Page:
As I See It

by Joe D. Jones

Published: February 17,2003

Buffalo once roamed across the vast plains of North America, and the animals were a vital part of Native American culture and livelihood — until the great buffalo herds were wiped out, nearly to the point of extinction, in the 19th century.

Several years ago, a group of ranchers in the Midwest decided to bring back the buffalo. Their decision was, in part, a response to depressed cattle prices, and also because of the overall funky financial condition agriculture was in back then.

Another interesting part of the decision? A belief that Americans had a sentimental attachment to buffalo and would support the industry because of that sense of nostalgia.

The result was a model for failure. It could be instructive for businesses, all businesses, to look at what went wrong with the great American buffalo debacle. By analyzing the strategic errors the ranchers made, perhaps we can learn enough to avoid following their path to financial ruin.

Considering the details

A brief description of what happened will set the stage for analysis: As many as 60 million buffalo once roamed the plains, but they were driven to the edge of extinction by the 1880s. About 10 years ago, a group of ranchers saw, or thought they saw, the potential to make lots of money raising buffalo in lieu of cattle. Cattle prices had dipped below break-even and the ranchers were ready to try just about anything. They saw buffalo meat becoming a staple for the American diet, just as it once was for Native Americans. Their thinking was nutritionally sound. Buffalo meat is leaner, and therefore healthier, than beef. Additionally, buffalo grazing is easier on the land than cattle grazing and, thus, their plan had environmental merit as well as nutritional value.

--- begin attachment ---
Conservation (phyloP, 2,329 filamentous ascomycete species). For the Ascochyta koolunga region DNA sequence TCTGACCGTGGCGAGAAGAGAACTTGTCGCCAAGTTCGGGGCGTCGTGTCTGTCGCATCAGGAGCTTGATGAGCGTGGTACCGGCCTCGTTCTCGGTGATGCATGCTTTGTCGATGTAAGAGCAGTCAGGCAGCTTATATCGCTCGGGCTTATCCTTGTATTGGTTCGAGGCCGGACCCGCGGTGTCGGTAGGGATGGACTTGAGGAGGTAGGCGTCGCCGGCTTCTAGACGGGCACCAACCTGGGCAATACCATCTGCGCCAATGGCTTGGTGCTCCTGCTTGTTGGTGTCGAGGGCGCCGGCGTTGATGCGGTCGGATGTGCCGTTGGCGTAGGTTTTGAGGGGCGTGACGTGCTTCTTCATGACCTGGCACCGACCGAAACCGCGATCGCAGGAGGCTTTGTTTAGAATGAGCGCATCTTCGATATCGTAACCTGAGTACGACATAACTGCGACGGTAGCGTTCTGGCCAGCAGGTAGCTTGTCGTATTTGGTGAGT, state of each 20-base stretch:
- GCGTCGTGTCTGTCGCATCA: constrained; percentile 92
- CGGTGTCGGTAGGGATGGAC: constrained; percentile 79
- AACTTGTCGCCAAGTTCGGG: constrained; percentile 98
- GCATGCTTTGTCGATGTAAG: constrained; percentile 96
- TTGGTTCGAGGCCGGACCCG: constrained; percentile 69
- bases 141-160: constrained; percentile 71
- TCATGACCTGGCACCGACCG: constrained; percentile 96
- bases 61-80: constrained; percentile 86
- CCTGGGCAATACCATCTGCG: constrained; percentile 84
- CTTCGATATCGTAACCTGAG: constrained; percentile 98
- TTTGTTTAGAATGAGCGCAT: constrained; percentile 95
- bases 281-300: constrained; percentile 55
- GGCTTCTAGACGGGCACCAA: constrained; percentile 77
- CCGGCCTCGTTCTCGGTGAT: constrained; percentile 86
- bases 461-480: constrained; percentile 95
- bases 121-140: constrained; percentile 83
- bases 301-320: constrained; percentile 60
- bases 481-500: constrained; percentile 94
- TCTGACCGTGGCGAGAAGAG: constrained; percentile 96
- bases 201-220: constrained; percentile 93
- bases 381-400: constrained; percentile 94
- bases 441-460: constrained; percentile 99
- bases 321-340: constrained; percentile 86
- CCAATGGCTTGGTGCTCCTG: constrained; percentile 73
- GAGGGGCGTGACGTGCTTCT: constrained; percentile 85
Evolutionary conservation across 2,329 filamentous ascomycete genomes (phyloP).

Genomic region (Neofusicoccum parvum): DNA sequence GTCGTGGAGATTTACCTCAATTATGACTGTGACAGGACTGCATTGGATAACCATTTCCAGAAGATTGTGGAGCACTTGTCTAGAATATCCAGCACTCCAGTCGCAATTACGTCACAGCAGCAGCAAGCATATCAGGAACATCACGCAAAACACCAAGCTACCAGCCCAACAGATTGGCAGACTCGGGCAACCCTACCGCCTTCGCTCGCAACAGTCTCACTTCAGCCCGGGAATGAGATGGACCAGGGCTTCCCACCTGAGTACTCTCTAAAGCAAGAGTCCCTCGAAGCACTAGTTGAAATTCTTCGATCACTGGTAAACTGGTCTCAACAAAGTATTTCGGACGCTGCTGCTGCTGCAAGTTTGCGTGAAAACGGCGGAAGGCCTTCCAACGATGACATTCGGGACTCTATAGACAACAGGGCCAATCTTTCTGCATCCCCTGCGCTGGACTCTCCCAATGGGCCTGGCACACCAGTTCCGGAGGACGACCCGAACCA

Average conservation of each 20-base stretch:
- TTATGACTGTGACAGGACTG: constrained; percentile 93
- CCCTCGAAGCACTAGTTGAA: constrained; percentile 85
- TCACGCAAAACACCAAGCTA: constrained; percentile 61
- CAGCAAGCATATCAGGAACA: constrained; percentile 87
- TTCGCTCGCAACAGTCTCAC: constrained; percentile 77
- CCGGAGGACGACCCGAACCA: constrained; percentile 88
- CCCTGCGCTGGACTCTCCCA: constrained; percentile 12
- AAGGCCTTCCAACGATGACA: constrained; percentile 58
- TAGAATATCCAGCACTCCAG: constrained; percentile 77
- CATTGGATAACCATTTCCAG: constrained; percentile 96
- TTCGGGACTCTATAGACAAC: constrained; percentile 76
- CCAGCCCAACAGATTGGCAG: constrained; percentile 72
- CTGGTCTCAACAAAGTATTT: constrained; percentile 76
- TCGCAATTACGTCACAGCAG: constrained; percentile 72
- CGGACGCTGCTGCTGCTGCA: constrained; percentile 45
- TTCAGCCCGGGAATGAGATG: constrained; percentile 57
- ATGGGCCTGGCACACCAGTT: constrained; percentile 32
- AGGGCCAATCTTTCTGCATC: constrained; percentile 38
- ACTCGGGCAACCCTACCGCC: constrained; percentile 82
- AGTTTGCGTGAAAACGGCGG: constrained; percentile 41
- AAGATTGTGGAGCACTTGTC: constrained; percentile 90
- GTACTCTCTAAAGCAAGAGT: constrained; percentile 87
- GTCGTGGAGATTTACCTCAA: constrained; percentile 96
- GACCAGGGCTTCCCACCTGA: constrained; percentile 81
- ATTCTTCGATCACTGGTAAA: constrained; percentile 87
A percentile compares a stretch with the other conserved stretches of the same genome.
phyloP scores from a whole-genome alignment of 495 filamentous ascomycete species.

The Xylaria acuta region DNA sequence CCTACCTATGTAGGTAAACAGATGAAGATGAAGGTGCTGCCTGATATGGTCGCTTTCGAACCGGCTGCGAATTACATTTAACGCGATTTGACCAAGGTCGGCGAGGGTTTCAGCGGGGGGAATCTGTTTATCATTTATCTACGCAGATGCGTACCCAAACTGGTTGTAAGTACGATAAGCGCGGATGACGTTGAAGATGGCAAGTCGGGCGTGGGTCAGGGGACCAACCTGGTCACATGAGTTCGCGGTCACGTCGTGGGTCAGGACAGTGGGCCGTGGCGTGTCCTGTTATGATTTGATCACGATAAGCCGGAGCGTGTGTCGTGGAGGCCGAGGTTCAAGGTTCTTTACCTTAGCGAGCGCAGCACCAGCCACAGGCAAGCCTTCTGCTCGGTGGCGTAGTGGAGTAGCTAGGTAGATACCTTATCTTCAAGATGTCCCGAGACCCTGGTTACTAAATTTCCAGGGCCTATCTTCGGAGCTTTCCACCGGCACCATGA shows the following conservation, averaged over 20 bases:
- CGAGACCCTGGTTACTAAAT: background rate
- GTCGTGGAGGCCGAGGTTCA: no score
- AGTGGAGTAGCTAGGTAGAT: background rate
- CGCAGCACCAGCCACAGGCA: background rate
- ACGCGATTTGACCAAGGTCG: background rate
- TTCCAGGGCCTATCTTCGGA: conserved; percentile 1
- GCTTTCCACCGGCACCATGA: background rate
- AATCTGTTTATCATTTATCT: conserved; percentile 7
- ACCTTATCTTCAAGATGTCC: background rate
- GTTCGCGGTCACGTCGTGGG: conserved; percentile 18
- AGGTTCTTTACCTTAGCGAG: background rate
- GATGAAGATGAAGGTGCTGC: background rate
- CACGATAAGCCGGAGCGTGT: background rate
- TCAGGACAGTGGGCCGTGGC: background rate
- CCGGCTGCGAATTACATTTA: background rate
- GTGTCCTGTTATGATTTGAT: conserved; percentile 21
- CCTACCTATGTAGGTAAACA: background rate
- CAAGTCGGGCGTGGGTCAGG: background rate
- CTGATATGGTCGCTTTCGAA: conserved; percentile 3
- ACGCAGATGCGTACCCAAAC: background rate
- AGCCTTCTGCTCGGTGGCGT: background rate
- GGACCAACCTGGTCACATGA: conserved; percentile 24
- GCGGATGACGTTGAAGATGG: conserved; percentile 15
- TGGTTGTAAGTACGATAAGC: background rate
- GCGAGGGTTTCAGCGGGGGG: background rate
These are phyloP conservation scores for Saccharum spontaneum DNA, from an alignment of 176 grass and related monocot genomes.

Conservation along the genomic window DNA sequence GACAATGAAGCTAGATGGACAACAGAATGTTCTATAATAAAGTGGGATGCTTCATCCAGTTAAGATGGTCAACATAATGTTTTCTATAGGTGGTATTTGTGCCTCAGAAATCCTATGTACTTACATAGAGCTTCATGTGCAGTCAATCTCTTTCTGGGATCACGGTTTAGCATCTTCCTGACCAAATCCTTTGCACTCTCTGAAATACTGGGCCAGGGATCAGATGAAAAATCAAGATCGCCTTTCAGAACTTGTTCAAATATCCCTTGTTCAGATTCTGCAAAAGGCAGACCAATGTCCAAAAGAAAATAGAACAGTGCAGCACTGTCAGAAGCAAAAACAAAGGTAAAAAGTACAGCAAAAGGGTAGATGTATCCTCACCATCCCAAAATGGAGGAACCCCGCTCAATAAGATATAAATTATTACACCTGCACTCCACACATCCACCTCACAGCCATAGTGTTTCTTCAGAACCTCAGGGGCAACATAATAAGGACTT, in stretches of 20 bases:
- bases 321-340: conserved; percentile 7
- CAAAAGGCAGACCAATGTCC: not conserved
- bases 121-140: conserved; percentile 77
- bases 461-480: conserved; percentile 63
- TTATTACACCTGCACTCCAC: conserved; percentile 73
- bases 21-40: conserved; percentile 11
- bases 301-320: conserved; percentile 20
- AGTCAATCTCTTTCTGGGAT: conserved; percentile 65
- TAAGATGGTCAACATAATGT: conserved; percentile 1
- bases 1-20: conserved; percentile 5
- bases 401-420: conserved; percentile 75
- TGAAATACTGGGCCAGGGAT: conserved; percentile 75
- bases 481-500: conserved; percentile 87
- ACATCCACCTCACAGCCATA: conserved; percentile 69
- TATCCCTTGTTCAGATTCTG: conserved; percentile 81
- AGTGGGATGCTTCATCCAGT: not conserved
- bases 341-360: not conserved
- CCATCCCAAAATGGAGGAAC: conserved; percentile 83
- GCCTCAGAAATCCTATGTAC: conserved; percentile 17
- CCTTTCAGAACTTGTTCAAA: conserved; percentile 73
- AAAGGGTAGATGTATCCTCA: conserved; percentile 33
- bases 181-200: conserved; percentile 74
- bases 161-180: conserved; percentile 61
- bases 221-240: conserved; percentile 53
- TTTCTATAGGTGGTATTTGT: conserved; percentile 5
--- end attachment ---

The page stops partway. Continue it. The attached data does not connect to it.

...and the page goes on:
Departing from economic analysis, they drifted into the realm of sentimentality. They reasoned that Americans would support the buffalo business for patriotic reasons, as well as dietary concerns. After all, buffalo occupy an important place in our history and everyone wants to preserve our heritage.

Where it went into the ditch

Here’s what the ranchers did wrong. First, there was no market survey to test demand and probable acceptance of the product. Had such a survey been conducted, it would have revealed a strong consumer preference for the taste of corn-fed beef.

Next, they did not spend any money advertising the product even though they were attempting to enter an established market with a new product. In contrast, the cattle industry spends upwards of $80 million advertising beef each year. Remember: “Beef, It’s What’s for Dinner.”

Following the path to failure, the buffalo ranchers also did no production planning. Had they done so they would have found that, in comparison to cattle, buffalo are expensive to raise, hard to manage and grow much slower than cattle. In fact, it takes twice as long to put the same amount of weight on a buffalo as it does for a steer.

Finally, they thought that sentimentality would generate revenue. It doesn’t. People support charitable organizations of their choice but they don’t spend extra money to promote business undertakings. A pound of buffalo tenderloin costs about $15 more than the same cut of beef while buffalo hamburger meat is twice as expensive as beef.

The result of the experiment was predictable. It failed. It failed big.

Ranchers are now giving away buffalo calves to good homes since the cost of raising the animals far exceeds the revenue from selling. One rancher auctioned off his herd of 450 buffalos for $300 each though he had paid $3,000 each. He lost his ranch and returned to selling insurance. The buffalo meat market is glutted in oversupply and ranchers are having difficulty collecting their money from meat processors.

What can we glean form this unfortunate situation? Business principles work. Strategic planning is absolutely essential before launching a new venture. And, never bet your wealth on consumer sentimentality.

Thought for the Moment — It behooves a father to be blameless if he expects his son to be.

— Homer (circa 1000 B.C.E.)

Joe D. Jones, CPA, is publisher of the Mississippi Business Journal. Contact him at cpajones@msbusiness.com.

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